It’s not uncommon for wedding pictures to end up on other people’s social media pages before the bride and groom say “I do”. While well-intentioned friends are just sharing a special moment, it may not be the bride and groom’s wish to have their wedding uploaded to Pinterest or Facebook before previewing and consenting to the wedding posts. I am sharing some recent social media etiquette at weddings Q & A’s; it is my hope the answers will be helpful to those planning and attending a wedding in the near future.
Q: Would it be in poor taste to ask my friends and family to refrain from posting photos of my wedding ceremony on social media? I’d like to be the first to share my moment with my social media friends, and would rather those photos be those taken by our professional photographer.
A: This is absolutely understandable given the amount of time and money that goes into planning the perfect wedding, including hiring your own professional photographer. If you anticipate a problem, consider a sign that reads, “We hope you join us in unplugging for our wedding. We invite everyone to be fully present during the ceremony. Please turn off all cellphones and cameras. Thank you.”
Q: I want to post a picture of my wedding invitation, and a few thoughts I have on decorations, on my Facebook page. How can I share my excitement without offending friends who we simply did not have enough room to invite?
A: I suggest creating a Pinterest board with a few of your inspirations and saving most of the photos for a blog reveal post or social media album after your big day. This will allow you to catalog your wedding, while not being too forward about your plans. It may not completely eliminate hurt feelings, but it will be less offensive to those who are not invited to your upcoming wedding.
Q: My fiancé and I are huge supporters of social media, and want to make our wedding as interactive as possible for our guests. How can we incorporate hashtags and social media to connect our friends and family?
A: If you are open to connecting on social media before, during and after your wedding, and want to encourage your guests to get involved, have someone in the wedding party make a quick announcement before the wedding, welcoming your guests to share on their social media accounts. Encourage them to use a hashtag such as #smithwedding, with any Instagram, Twitter or Facebook post. Mashable has an article that has more suggestions for this type of occasion.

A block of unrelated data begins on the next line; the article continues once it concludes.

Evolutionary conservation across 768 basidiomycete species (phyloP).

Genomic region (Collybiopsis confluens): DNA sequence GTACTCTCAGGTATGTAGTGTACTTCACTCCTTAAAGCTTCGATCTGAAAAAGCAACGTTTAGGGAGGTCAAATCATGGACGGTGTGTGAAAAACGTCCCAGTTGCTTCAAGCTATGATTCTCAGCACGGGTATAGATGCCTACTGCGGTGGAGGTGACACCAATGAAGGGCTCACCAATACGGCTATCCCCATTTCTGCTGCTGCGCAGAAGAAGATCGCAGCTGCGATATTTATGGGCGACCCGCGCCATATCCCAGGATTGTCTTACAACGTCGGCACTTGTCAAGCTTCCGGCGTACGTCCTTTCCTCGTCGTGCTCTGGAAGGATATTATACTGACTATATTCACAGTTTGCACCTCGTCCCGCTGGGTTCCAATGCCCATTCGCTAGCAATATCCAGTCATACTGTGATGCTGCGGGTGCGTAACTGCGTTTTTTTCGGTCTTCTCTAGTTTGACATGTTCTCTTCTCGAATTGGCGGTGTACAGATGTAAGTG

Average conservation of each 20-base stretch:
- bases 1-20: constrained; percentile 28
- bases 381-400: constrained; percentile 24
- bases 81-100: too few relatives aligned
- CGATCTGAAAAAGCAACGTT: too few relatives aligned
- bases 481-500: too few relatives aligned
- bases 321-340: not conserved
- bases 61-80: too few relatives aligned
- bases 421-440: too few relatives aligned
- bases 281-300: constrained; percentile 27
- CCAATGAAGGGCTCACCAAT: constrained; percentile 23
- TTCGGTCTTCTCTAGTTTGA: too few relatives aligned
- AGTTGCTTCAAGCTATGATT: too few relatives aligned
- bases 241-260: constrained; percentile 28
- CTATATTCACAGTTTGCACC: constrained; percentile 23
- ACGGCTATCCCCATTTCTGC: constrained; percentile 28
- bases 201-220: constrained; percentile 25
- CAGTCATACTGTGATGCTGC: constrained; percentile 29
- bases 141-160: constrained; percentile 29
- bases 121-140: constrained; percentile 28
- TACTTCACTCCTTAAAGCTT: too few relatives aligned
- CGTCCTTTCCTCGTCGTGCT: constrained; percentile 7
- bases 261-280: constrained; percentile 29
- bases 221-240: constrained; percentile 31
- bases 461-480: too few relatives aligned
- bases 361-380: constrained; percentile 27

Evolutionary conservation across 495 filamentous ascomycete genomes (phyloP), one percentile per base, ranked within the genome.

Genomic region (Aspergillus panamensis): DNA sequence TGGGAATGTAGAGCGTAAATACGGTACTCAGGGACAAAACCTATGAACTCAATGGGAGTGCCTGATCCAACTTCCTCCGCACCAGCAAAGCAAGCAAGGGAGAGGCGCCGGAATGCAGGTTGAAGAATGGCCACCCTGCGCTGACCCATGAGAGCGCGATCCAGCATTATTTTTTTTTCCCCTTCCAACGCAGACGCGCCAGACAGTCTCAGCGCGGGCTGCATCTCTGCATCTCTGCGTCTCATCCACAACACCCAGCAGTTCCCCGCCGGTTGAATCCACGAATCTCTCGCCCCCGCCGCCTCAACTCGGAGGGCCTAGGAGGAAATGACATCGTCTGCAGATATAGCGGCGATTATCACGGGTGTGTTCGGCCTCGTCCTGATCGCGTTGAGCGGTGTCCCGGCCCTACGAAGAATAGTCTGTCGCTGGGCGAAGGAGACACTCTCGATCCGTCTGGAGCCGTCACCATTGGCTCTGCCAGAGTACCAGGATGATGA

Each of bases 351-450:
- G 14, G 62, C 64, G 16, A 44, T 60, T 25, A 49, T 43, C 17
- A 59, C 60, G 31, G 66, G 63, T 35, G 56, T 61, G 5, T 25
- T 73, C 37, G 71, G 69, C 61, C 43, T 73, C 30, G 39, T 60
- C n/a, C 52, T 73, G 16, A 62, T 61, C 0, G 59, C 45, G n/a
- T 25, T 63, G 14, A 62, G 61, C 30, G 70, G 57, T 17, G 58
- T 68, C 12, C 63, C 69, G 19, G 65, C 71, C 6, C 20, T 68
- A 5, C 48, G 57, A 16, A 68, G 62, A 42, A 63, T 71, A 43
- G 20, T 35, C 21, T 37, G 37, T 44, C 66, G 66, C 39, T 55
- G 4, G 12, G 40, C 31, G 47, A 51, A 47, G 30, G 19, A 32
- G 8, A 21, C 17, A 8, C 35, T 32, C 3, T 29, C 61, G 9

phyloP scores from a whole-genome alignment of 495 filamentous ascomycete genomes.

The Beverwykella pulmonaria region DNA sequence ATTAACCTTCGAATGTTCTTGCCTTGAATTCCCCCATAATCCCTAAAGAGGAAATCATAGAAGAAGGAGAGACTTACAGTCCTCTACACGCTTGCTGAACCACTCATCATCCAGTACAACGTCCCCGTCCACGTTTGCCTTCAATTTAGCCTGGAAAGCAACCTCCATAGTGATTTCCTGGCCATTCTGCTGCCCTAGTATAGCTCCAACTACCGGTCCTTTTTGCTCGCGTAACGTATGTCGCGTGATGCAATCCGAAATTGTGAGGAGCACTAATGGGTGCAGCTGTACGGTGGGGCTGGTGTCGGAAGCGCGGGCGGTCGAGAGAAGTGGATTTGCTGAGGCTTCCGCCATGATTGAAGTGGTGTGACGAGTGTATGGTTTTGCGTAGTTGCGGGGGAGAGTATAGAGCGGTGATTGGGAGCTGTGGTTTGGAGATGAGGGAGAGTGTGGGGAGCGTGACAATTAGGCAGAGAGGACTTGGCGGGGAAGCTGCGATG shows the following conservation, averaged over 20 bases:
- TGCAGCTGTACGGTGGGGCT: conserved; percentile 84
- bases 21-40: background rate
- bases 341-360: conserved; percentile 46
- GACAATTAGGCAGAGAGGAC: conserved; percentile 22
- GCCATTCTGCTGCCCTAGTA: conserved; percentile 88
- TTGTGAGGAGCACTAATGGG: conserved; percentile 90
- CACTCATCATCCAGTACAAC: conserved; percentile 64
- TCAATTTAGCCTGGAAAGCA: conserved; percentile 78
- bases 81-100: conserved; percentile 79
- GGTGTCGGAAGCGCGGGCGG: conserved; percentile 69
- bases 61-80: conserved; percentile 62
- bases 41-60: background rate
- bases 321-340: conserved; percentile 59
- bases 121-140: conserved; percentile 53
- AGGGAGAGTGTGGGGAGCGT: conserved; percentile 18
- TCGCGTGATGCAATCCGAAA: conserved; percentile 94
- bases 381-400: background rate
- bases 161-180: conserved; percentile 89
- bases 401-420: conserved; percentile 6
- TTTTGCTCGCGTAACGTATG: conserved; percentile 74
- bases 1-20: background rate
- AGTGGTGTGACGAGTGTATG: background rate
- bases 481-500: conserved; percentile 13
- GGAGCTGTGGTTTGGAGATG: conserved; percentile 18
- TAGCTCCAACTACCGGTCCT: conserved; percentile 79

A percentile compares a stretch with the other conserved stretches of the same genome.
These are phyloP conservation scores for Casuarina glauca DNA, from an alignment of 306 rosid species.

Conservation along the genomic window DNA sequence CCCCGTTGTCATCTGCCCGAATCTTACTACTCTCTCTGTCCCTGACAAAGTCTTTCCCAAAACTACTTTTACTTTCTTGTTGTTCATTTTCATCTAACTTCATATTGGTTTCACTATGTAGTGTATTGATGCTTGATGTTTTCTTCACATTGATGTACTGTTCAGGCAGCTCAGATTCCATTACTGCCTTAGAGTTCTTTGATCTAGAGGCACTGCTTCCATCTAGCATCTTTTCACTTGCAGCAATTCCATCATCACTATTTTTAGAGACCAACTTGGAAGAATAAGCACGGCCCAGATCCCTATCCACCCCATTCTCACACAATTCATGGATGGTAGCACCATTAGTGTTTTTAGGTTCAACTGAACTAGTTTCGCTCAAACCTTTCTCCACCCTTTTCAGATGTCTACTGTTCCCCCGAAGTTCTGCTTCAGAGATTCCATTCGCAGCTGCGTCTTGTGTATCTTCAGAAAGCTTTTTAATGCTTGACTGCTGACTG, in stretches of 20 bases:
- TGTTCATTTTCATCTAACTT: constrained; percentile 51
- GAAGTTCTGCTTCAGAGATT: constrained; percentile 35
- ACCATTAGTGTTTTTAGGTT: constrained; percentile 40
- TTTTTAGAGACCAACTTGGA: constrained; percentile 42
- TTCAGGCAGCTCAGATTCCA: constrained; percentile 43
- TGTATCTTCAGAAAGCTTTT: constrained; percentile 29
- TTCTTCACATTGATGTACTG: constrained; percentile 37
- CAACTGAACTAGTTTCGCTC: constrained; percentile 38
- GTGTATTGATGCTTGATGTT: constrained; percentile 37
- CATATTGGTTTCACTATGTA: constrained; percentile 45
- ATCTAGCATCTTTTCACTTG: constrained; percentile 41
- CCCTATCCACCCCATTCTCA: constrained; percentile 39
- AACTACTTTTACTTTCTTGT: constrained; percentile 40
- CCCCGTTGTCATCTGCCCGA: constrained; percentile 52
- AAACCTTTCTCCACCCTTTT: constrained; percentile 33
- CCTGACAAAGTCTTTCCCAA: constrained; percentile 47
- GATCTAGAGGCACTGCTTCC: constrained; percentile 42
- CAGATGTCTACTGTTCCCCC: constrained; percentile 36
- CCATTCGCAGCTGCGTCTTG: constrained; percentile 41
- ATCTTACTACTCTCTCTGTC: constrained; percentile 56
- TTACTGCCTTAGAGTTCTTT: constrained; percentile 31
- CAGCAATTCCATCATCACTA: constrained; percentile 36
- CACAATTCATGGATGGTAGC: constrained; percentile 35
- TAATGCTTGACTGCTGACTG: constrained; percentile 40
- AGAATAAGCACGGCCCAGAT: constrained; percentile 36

Q: After attending a friend’s wedding, I was tagged on Facebook in a few unflattering photos from the dance floor, any suggestions?
A: Reception photos (especially those snapped from the dance floor) are often amusing – unless you are the one front and center. If you are unhappy with a photo, ask your friend to please untag you from the picture. In general, it’s always a courtesy to ask if anyone has a problem being tagged without prior knowledge. Keep your Facebook notifications turned “on” so you’ll be alerted by smartphone when tagging occurs. Then, follow these steps if you want to untag yourself. A simple change allows tagged photos to be hidden from your timeline, but the photos will still display in the newsfeed depending on the sharing settings from the originator.
Q: I was invited to a wedding, declined, and chose to go to another friend’s event instead. After being tagged in our mutual friend’s Facebook page (a fellow coworker), the newly married couple found out I chose the other friend’s event over theirs. Should I address the situation or let it go? They haven’t said anything to me, but mentioned it to a fellow coworker.
A: If you properly declined their wedding invitation by RSVPing “no,” you shouldn’t feel uncomfortable and don’t owe them an explanation. However, if you embellished the truth (a.k.a. told a lie), and said you were driving your grandmother to her brother’s 85th birthday party, the proper thing would be to address the situation by apologizing to your coworker for not being upfront with your plans. Lesson learned.